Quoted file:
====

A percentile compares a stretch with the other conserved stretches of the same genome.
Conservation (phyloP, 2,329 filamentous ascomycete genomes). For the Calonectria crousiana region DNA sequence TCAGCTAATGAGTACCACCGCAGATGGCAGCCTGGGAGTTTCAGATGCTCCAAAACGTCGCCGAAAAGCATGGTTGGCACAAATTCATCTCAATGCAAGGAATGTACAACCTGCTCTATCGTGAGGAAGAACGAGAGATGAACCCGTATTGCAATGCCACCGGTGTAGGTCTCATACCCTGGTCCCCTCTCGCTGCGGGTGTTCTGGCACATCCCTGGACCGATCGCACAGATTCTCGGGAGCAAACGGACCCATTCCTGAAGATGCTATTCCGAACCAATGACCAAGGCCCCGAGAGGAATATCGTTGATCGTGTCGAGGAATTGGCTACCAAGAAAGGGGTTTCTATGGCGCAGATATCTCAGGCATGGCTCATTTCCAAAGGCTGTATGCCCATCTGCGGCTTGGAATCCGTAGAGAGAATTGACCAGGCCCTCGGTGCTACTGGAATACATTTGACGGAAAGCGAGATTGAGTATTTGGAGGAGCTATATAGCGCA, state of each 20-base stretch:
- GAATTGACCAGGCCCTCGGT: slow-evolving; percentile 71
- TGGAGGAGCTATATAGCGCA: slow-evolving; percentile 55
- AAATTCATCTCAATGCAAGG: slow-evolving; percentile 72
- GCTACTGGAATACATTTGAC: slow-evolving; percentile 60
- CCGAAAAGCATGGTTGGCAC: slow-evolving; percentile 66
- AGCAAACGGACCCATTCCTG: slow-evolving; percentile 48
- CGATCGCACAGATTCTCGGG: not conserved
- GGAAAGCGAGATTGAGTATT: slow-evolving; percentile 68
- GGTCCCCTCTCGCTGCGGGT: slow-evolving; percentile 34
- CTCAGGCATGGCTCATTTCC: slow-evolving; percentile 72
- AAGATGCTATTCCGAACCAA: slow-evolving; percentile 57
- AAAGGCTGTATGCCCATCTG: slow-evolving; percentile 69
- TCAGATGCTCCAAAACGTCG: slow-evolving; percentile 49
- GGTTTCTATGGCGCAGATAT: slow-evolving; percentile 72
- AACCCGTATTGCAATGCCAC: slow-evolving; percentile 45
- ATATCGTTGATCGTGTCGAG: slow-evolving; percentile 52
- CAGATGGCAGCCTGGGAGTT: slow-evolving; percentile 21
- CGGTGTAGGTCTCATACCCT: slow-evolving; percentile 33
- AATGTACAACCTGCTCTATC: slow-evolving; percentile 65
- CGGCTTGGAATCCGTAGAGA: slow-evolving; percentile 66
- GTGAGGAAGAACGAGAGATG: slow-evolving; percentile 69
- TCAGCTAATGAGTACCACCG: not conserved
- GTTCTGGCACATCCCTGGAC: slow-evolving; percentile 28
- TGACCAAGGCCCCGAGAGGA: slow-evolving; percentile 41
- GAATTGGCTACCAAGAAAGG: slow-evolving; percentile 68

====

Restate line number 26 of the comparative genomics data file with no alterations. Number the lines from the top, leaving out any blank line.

- TGACCAAGGCCCCGAGAGGA: slow-evolving; percentile 41